Smoke and Mirrors: An Interview with Meredith Alling

by Brenna Womer Read the Story March 21, 2016

This story is written in such a distinctive way—the stream of consciousness, the sparse punctuation. Is this a style you find yourself writing often, or is it something this specific piece demanded of you (or asked, if you happen to have particularly considerate inspirations)?

I started writing some stories in this style about a year ago, so I have a handful of them at this point. And even the stories I’m working on that aren’t in this exact style have taken some cues from it. I’ve gained more confidence as a writer in the past couple of years, and because of that I feel more comfortable taking risks with language and form. This style has worked particularly well for me when I want a story to have a sense of immediacy.

Was this story sparked by some real-life occurrence, or is it more so a conjuring of your imagination?

I used to work as a freelance writer, and one of my jobs was writing articles about pet health and behavior for a pet supply website. After writing each article, I also had to find an appropriate stock photo to go along with it. In one instance I was scrolling through pages of dog photos, and I came upon a row of photos of dogs with guns to their heads. I thought, “This is insane. Why do these photos exist? What could these possibly be intended for?” That was about three-and-a-half years ago, but the images popped into my head one evening when I sat down to write, and the story came with them.

This piece is a whirlwind of dialogue, internal and external. For how effortlessly it carries the reader through, one might surmise that you wrote it quickly, like a lightning strike, and perhaps in one fell swoop. Is this the case in any way, or would you consider “one” ironically hasty with the thought?

I write first drafts very quickly, yes. I try not to be precious with them. When I’ve reached what feels like the end of a first draft, I don’t let myself look at the writing again for several days. When I do go back and look at it, I often have a lot to say about it. I’ll make some edits, and then not look at it again for another several days. I’ll do this again and again until I look at it and it feels done. There can be many rounds of this, even for a very short piece. In some cases it comes together a lot quicker and I’ll maybe only make some minor edits, but that’s not the norm. It’s usually not a “one fell swoop” situation.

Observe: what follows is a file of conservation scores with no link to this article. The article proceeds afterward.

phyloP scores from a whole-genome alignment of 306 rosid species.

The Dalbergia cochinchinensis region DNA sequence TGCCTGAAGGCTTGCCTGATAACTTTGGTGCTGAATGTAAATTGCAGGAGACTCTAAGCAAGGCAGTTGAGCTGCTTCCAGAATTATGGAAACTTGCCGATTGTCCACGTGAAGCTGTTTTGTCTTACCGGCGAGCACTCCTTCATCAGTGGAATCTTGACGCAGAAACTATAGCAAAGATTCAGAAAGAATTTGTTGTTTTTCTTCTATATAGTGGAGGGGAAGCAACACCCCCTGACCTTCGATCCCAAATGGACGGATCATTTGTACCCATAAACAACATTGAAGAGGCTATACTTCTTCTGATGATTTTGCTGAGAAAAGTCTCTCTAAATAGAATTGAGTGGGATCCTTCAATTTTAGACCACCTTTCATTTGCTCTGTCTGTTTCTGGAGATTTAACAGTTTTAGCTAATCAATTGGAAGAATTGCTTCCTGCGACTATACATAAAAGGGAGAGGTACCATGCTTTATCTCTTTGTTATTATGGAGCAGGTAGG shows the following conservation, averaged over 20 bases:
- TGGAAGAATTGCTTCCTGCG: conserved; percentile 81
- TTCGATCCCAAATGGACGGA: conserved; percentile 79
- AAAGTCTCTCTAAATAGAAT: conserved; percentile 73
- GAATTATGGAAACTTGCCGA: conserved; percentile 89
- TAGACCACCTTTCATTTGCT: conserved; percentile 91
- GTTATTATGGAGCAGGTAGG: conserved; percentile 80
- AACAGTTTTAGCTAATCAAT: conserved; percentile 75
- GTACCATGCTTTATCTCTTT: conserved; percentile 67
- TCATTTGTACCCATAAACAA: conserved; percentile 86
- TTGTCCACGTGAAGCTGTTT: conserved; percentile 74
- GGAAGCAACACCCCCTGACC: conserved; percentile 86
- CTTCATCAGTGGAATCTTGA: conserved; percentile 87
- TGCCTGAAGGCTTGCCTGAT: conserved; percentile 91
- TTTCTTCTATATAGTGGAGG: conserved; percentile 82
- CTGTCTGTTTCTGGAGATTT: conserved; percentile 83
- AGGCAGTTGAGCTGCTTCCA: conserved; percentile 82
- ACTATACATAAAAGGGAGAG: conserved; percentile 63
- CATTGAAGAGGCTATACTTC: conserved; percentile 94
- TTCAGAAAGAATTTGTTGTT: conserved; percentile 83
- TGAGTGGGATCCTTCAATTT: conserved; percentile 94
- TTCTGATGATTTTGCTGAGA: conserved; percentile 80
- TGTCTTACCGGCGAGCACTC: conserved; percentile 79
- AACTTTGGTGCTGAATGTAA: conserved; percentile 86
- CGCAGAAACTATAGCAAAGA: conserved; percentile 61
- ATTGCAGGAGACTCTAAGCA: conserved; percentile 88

Where are you most comfortable writing? Where do you get your best work done?

I really need total silence, which sucks. I’d love to be able to write in a coffee shop or listen to the news while I write, or whatever, but I can’t. I’ve found that even music without words distracts me. So I get my best work done at my house, in terrible silence, usually on the couch or on my bed with my computer on my lap.

Who are you reading right now?

I recently finished The Age of Wire and String by Ben Marcus and White Girls by Hilton Als. The Ben Marcus collection is wild, really experimental stuff, but I found a lot of complex emotion in the stories—a lot of surreal genius. And White Girls is just extraordinary, necessary. Now I’m reading Brian Evenson’s new collection, A Collapse of Horses. He writes these dark, psychological stories that are really brilliant. I’m liking it a lot. Next on my list are F250 by Bud Smith and You Too Can Have A Body Like Mine by Alexandra Kleeman.

About the Author:

Meredith Alling is a writer and nonprofit project manager living in Los Angeles. Her website is HERE.

About the Interviewer:

Brenna Womer is an MFA candidate at Northern Michigan University, where she teaches writing and literature and serves as an associate editor of Passages North. She is the author of the cross-genre chapbook Atypical Cells of Undetermined Significance (C&R Press 2018), and her work has appeared in Indiana Review, The Normal School, DIAGRAM, and elsewhere.

About the Artist:

Alexander C. Kafka is a journalist, photographer, and composer in Bethesda, Maryland. He created the cover image for Lost Addresses: New and Selected Poems by Diann Blakely (Salmon Poetry, 2017). His work has also been published at All Things Fashion DC, BuzzFeed, Fast Company, Juked, Vice, The Washington Post, The Writing Disorder, and many other periodicals. He has been on the documentation team for the Washington Folk Festival at Glen Echo and is a contributing concert photographer for DMNDR. Kafka studied fine-art figure photography with Missy Loewe at the Washington School of Photography and portrait photography with Sora DeVore at Glen Echo Photoworks.